Oregon writer, Rain Trueax, and Oregon painter, Diane Widler Wenzel co-author Rainy Day Thought. Diane generally posts on Wednesdays and Rain on Saturdays. There may be extra days or changes as situations warrant. Comments are always welcome and appreciated as it turns an article into a discussion.

Saturday, January 31, 2015

Hero Worship

One of the things that I must admit that I little understand is hero worship, but before I go farther, I better define what I mean by hero. Using Dictionary.com, I am thinking of 1 & 2-- although someone could worship a fictional character.
1. a man of distinguished courage or ability, admired for his brave deeds and noble qualities. 
2. a person who, in the opinion of others, has heroic qualities or has performed a heroic act and is regarded as a model or ideal:He was a local hero when he saved the drowning child. 
3. the principal male character in a story, play, film, etc. 
When the recent uproar occurred over the Patriots and what the media named Deflategate, Limbaugh discussed it on his show and made a point that this illustrates how important football is to Americans. This non-story pushed from the headlines the overthrow of Yemen's government, the death of a Saudi king, Obama's trip to India, the shooting death of a prosecutor in Argentina, police overreach, climate change, oil prices falling, and just about any other story as paper after paper led with it-- including the nightly news. They did this because apparently Americans are obsessed with sports heroes.

Some claimed it was important because it was about cheating, and we all know cheating is bad. Except, that was before there was any proof of cheating. Just proof of under inflated balls, all of them belonging to the Patriots. Do other teams ever have under-inflated balls? Who knows? How much benefit does a team receive from one? That could be debated, but why would it be when there is something far more exciting to take apart piece by piece. [Experiments indicate there could be explanations other than cheating] but who cares about that-- sounds too much like science!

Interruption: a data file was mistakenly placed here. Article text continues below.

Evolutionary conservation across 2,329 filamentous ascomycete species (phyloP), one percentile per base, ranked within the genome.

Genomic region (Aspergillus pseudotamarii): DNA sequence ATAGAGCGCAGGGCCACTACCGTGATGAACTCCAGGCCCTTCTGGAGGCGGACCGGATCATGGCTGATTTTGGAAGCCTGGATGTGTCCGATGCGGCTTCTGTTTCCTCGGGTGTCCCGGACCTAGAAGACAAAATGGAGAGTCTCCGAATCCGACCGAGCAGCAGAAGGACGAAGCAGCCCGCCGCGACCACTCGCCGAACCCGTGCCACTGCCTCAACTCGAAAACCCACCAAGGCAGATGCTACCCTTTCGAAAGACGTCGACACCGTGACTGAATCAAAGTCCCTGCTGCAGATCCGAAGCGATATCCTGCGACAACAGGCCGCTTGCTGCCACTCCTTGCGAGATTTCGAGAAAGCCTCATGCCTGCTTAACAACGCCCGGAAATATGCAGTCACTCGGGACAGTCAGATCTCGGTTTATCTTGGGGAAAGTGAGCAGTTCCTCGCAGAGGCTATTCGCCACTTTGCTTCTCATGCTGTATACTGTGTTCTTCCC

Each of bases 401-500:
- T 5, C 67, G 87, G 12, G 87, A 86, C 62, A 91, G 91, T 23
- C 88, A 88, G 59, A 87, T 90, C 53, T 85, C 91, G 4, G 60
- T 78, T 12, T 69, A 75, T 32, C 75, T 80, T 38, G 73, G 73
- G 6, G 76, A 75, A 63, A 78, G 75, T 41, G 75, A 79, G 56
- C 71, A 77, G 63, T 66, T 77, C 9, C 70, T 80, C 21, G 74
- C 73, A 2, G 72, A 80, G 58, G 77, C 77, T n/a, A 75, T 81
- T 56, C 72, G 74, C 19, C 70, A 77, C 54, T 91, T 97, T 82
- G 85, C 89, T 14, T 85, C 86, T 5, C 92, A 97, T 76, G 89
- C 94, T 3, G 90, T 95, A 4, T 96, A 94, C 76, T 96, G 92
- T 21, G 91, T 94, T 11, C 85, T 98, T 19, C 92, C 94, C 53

From the time of that game and the sports article, people weighed in on what must have happened whether they had any idea of it or not. That included a lot of aging football players. I even saw a video where a news team in Indianapolis handed two balls to random citizens and asked them if they could tell which was under-inflated by two pounds. After weighing them carefully, squeezing them, the people, even a homeless guy, guessed right-- at least they had been when I quit watching the video. So two balls that look identical, can be determined that one weighs more than the other if you handle them both, maybe at the same time, and you already know one is lighter than the other. What did that prove exactly? Well, it proved that guy could get his story on the air.

I don't think it matters so much because of what happened or did not. Time might tell what that was. It's hard to believe an equipment handler or ball boy could somehow get around and deflate all those balls without it being captured on film by someone. Some say that has happened, but the NFL is not discussing what was discovered-- probably until after the Super Bowl.

Isn't it surprising to anyone that the refs, who handle those balls between each play, never said they noticed. It turned out that the sportscaster from Indianapolis, who claimed an anonymous source, who was supposed to be a Colt, who took the ball off the field because he noticed something strange. But then he spoke out and said he had not. He just wanted a souvenir. That story didn't get much coverage though. I read someone saying that [if the team had been anyone but the Patriots, who were often hated already, this would have been a non-story]

Why it is a story, I think, is not so much because years ago Patriots took videos of hand signals during a game where 80,000 people saw the same signals. Some say that is why this is a big deal-- they are proven cheaters. I personally doubt that. I think it more likely goes back to Tom Brady, the man who seems to have everything, talent, physical beauty, strength, and a gorgeous supermodel wife. This looks to me like a favorite American pastime-- build up heroes and tear them down. It's not so far from the mentality of the Romans with the gladiators-- with a thumbs up or thumbs down and no basis on any actual event as to which the mob goes for.

For those who don't follow football or even know who Tom Brady is, here's an article I saw recently on him, his approaching old age (he's 37), his philosophy, why he believes his body can keep going, and the impact of this latest event on him-- interestingly enough written by a NYTimes writer who usually follows politics. (I have to say a lot of what I have seen happening with this deflategate seems a lot like politics.)

Americans, probably all humans, love to create heroes. Supposedly this starts when we are children, and these heroes provide us examples we can then follow and use to grow up and become... or try to become. So this is why it's so horrifying to adults who worry about the impact on children when they find out their hero had clay feet (something we don't yet know about Tom Brady).

To consider this concept of hero worship, I went back to my childhood to try and remember if I had such a hero. I had those I admired. Annette Funicello quickly comes to mind. Mickey Mouse Club, the first one, was popular when I was a girl, and she was the one who stood out. She was cute, bouncy, and the boys went for her. Spin and Marty in particular was a little series I loved and both those boys wanted Annette. I wanted Spin, of course, which might have impacted why I admired her. I was nothing like her for looks but wow, Annette.